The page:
Moreover, the altered hepatic arteries were negative or showed occasional positivity seen localized mainly in the adventitial cells of the arterial wall, whereas the foam cells were negative (Fig. 5a and b). However, a special form of obliterative arteriopathy was also present in one of the samples. In this type, the arterial lumen was obliterated by a granulation tissue-like mass containing no foam cells but capillaries, fibroblasts, and histiocytes. Several cells of the obliterating tissue showed a strong positivity (Fig. 5c). In the PCR-positive control liver (CL 2), positive signals were detected usually in periportal localization (Fig. 3b), in contrast to the chronic liver rejection samples where the positive signals were found mainly localized in the centrolobular region.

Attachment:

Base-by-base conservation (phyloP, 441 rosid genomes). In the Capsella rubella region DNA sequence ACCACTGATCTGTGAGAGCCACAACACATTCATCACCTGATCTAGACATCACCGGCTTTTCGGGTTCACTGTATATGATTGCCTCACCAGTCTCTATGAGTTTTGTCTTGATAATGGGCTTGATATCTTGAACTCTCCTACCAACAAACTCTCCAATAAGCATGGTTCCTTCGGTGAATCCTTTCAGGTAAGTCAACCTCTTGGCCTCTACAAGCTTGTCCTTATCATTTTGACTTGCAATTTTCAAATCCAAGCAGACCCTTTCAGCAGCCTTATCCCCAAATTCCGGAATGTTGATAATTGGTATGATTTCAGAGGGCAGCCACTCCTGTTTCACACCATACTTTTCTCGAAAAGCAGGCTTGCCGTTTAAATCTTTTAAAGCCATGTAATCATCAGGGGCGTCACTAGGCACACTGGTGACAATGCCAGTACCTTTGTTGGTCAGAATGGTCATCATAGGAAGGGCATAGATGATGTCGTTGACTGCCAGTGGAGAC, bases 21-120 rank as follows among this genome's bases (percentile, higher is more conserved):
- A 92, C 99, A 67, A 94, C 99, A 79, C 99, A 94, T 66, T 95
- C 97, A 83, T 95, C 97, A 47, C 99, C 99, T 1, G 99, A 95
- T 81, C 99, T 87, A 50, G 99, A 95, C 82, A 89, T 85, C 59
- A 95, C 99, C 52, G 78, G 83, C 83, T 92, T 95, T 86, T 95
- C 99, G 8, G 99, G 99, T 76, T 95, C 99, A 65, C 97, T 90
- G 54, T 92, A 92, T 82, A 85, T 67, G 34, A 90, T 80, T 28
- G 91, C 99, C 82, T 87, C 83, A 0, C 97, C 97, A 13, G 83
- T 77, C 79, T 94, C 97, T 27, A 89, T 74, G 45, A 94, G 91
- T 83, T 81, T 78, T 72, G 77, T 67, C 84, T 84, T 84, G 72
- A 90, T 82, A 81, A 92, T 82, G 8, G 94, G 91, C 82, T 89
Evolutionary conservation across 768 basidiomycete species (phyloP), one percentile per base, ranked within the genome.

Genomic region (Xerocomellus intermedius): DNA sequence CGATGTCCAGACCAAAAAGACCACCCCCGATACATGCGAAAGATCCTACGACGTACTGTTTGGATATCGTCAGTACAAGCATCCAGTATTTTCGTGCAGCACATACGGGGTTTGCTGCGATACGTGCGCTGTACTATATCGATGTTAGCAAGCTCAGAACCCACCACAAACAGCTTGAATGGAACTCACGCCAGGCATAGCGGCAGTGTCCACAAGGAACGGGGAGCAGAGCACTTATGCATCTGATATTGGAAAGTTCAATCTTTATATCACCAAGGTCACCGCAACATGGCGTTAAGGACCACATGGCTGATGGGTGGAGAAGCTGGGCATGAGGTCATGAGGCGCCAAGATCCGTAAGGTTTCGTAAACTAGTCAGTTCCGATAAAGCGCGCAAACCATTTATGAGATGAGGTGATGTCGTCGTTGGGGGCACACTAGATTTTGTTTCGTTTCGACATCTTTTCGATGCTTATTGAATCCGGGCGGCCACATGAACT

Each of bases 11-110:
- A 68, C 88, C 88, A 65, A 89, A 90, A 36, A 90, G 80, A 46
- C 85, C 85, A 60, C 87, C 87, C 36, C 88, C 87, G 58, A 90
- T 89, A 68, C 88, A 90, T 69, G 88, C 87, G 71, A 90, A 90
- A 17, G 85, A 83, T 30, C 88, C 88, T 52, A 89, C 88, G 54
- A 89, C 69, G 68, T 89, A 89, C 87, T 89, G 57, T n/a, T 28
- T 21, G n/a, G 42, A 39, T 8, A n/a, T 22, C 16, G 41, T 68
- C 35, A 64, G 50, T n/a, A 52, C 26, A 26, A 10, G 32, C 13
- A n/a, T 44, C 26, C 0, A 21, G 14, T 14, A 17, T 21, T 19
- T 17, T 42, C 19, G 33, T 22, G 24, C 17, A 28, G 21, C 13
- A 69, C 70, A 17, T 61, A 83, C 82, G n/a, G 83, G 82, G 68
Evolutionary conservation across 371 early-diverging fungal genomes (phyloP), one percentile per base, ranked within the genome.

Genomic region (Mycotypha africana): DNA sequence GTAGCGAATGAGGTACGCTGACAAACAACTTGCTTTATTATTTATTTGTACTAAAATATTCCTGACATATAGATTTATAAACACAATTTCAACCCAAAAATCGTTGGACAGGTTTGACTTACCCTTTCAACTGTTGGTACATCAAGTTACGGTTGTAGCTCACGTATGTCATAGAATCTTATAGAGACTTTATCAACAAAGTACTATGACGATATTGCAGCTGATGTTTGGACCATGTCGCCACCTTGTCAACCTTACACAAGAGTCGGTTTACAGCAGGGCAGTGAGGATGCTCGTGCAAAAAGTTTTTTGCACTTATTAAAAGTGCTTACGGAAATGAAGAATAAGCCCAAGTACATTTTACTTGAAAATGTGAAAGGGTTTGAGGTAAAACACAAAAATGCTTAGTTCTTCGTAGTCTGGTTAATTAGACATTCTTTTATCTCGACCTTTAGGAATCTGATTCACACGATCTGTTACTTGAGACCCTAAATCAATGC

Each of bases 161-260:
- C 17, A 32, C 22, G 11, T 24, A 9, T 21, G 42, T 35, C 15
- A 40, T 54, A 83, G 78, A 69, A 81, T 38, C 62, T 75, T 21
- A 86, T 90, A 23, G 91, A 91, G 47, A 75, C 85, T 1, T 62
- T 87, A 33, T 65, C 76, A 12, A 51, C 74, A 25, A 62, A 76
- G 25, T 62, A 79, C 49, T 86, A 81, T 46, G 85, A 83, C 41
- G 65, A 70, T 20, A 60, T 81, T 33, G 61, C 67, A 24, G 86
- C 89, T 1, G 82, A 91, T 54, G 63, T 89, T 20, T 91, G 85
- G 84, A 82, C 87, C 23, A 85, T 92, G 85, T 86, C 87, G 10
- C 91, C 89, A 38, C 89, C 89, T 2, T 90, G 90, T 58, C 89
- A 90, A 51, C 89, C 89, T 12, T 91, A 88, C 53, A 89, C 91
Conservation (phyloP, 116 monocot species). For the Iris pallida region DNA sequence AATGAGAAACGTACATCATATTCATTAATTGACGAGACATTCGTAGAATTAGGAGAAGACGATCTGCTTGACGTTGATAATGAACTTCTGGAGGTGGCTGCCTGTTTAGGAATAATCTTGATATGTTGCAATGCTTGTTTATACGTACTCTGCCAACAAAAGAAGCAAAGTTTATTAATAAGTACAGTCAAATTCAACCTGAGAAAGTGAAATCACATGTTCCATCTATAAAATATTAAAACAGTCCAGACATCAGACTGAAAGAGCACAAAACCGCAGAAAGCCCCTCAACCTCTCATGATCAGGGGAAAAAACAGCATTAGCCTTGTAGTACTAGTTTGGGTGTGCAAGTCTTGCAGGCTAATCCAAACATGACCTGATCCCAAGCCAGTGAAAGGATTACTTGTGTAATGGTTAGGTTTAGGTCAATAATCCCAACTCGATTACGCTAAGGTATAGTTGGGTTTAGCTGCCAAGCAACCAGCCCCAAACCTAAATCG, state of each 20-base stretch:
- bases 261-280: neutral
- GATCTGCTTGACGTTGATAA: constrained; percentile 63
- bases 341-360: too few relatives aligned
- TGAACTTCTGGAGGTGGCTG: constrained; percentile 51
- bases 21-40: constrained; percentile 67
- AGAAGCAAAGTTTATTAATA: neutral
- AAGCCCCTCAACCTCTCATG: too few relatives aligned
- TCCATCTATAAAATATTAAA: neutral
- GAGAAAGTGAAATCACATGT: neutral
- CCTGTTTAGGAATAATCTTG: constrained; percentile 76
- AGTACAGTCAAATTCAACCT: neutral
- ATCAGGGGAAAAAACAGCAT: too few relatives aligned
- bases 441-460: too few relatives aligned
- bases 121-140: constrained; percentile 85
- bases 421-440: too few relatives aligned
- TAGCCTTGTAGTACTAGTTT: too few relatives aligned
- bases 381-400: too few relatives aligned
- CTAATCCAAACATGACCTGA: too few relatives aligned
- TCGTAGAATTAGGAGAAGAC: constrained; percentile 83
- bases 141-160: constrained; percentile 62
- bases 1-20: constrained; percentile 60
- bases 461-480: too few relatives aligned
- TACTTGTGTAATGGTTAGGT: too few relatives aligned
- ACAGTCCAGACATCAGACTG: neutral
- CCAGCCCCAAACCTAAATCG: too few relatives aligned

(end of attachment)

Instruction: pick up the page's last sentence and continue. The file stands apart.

The cause of chronic arteriopathy—a severe complication of chronic rejection after orthotopic liver transplantation—has not yet been properly clarified. Since the early 1970s, more and more reports have called attention to the connection between rejection and certain infectious agents. The available data primarily referred to the role of herpes viruses (CMV, herpes simplex, and zoster) and Listeria monocytogenes. Later, on the basis of epidemiologic surveys, the acute rejection-causing effect of the influenza B virus and the adenoviruses had been raised. A connection was found between chronic liver rejection and CMV infection, also supported by results from animal experiments as well as human studies. There are several mechanisms by which CMV can promote the development of chronic transplant dysfunction-related vascular damage. The infection increases the intercellular adhesion molecule-1, vascular cell adhesion molecule-1, and lymphocyte function associated antigen-3 molecules on the endothelial and other infected cell surfaces, which in turn enhances migration of inflammatory cells as well as activates T cells and their interferon-γ production, contributing to the direct effect of the virus. The smooth muscle cells start to proliferate, the endothelial cells become damaged by the effect of the local inflammation, and the ineffective repair can lead to plaque development. Furthermore, there is sequence homology between the CMV and the human leukocyte antigen (HLA)-I heavy chain; thus, the viral infection can enhance the antiallograft T-lymphocyte cytotoxicity. Sequence homology is also present between the viral immediate-early region and the HLA-DR β-chain which, by means of cross-reactive antibodies, can lead to the damage of HLA-DR–expressing allograft blood vessels (22).